We observed that adaptglm, ihw, and bl achieved FDR control in almost all simulation and in silico experiment settings (Fig. 5a) and were on average ranked near the median of all methods in terms of TPR (Fig. 5b). However, adaptglm frequently resulted in lower TPR than classic methods (Fig. 5c) and had the highest variability of TPR and FDR across all simulation settings (Fig. 5d). Note that although ihw had lower TPR than bh and qvalue in about 10% of simulation settings (Fig. 5c), this difference was usually small and the variability of ihw relative to classic methods was smaller than most other modern methods (Fig. 5d).
On the other hand, fdrregt and ashq were consistently ranked among the top methods in terms of TPR (Fig. 5b), but both failed to control FDR in more than 40% of simulation settings (Fig. 5b) and exhibited higher variability of both FDR and TPR than bl and ihw (Fig. 5d). lfdr showed similar performance to ashq and fdrregt but was ranked more favorably in terms of TPR in simulation studies compared to in silico experiments (Fig. 5).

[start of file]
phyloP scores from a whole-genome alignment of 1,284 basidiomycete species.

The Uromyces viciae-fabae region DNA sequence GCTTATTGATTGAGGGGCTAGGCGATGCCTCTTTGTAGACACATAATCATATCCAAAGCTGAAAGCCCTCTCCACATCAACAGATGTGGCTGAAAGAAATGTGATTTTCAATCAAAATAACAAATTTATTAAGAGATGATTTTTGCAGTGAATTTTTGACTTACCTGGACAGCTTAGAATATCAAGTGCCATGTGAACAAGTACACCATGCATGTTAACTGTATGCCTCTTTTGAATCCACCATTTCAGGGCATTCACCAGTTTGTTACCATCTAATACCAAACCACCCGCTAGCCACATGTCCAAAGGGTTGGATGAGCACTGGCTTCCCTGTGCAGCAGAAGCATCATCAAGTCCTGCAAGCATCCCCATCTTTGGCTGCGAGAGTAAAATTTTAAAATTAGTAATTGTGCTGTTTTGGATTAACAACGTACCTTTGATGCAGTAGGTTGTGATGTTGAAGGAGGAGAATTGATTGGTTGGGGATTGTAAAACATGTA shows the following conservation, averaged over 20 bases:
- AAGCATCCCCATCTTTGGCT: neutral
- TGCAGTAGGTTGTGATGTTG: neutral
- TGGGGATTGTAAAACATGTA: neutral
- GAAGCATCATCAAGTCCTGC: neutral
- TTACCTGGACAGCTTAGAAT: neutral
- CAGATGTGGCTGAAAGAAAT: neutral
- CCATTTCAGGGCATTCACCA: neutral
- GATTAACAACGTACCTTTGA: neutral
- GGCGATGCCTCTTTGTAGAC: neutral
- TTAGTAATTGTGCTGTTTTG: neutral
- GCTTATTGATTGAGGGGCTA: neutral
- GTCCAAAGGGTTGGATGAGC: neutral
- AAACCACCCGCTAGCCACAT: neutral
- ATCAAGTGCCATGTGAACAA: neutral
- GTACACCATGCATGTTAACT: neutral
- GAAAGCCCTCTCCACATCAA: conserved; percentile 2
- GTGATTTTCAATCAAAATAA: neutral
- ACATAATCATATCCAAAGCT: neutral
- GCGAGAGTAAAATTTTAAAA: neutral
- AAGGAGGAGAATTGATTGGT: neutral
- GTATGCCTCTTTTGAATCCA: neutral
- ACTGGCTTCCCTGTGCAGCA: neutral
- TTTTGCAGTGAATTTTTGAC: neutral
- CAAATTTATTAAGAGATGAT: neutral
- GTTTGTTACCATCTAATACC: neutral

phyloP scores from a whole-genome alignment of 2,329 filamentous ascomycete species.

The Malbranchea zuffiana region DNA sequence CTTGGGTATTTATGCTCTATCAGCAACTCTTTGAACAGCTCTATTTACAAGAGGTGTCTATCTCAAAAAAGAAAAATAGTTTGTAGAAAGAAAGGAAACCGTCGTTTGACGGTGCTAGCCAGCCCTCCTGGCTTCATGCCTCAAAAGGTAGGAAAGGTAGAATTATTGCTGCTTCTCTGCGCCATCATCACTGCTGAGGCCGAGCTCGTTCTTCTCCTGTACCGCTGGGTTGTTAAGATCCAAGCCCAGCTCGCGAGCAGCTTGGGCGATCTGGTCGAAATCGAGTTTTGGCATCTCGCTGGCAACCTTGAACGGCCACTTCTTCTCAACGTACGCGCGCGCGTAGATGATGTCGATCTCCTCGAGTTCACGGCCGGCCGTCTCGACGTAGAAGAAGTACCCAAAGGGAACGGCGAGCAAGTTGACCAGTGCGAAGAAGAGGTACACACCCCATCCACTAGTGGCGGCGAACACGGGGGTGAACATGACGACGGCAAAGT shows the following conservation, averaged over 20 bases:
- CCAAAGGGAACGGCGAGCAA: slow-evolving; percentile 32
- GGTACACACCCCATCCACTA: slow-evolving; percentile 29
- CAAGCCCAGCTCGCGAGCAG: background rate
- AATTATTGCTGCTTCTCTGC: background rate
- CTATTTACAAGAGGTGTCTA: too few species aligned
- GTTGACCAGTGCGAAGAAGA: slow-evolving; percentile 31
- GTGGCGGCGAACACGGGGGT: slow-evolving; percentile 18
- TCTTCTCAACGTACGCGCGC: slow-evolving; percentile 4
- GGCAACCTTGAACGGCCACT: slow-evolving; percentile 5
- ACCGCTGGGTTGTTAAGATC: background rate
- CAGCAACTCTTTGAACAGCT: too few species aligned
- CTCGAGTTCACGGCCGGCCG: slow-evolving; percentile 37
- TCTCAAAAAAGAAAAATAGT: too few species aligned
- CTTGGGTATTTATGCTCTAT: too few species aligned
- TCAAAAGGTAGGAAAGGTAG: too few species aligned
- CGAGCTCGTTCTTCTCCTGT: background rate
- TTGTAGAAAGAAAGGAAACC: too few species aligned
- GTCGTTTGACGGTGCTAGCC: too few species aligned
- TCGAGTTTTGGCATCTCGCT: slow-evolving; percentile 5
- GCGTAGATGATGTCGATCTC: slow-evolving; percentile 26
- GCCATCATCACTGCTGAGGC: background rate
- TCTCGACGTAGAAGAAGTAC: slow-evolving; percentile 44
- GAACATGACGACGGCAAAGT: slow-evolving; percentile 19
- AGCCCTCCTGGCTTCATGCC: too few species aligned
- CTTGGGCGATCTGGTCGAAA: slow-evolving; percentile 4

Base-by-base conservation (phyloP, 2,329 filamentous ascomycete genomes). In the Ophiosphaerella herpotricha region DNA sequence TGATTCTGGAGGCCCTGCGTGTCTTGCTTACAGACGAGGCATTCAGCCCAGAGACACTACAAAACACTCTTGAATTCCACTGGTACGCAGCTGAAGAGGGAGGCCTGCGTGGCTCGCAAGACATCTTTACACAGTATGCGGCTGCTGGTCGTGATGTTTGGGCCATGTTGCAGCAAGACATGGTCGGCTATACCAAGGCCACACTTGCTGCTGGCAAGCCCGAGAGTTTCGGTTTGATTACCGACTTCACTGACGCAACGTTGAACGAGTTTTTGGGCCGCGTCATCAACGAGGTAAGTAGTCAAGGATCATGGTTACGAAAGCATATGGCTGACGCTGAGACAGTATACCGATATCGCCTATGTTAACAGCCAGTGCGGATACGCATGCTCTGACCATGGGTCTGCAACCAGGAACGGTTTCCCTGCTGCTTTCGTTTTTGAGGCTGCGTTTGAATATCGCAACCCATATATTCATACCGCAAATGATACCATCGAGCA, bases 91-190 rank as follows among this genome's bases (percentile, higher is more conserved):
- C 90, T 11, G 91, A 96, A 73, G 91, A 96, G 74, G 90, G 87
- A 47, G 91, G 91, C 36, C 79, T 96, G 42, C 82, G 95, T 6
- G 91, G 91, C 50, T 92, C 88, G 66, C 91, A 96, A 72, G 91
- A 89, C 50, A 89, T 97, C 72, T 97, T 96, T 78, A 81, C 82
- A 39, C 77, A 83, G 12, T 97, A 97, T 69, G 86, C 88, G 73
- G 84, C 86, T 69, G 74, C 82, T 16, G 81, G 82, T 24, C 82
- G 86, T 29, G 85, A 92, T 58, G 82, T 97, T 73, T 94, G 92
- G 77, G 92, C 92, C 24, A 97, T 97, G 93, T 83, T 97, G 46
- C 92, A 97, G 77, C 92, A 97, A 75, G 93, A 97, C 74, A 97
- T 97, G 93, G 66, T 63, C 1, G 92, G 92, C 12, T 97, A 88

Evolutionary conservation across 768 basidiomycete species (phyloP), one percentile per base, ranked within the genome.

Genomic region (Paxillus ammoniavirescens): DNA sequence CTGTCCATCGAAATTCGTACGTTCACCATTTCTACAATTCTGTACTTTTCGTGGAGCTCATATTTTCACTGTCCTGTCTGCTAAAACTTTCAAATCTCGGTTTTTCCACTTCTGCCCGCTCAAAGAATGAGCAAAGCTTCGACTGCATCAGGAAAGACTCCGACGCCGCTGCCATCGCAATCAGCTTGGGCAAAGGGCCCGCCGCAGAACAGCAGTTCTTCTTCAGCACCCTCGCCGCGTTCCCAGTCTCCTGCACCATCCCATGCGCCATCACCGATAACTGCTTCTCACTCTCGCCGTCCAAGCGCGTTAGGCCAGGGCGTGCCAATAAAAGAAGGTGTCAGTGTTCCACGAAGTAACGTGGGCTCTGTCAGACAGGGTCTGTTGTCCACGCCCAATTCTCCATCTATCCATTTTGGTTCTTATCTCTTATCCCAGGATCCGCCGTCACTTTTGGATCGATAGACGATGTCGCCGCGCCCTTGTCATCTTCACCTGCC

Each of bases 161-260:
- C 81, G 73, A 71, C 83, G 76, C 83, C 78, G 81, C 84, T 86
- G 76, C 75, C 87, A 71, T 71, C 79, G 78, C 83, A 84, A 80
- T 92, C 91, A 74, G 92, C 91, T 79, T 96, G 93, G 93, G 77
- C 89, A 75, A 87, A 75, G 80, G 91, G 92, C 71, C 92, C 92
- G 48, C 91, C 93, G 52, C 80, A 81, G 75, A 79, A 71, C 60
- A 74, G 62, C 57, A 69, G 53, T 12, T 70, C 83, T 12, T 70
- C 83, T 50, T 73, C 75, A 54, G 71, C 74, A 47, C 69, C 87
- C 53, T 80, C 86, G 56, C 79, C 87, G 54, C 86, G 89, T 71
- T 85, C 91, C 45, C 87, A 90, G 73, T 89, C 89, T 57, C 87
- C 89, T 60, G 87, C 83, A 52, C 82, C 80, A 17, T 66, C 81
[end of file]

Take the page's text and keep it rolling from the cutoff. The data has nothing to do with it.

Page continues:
Number of rejections are highly variable in case studies
In the case studies, we found that lfdr and ashq (where applied) made the most rejections on average (Additional file 1: Figure S15), a similar trend to that observed in the yeast in silico simulations (Additional file 1: Figure S16). Otherwise, the relative ranking among the methods varied among datasets and covariates used in each analysis (Fig. 4b).
The adaptglm and lfdr methods had the most variable performance relative to classic methods across case studies (Fig. 5d). In particular, adaptglm rejected fewer tests than the classic methods in approximately 25% of case study datasets (Fig. 5c). The performance pattern of bl was very similar to qvalue (Fig. 4). Likewise, ihw exhibited similar patterns to bh. The ashq method, where applied, was usually among the methods with the most rejections, and bh consistently found among the fewest discoveries on average among all FDRcontrolling methods.
Gain over uninformative covariates is highly variable in case studies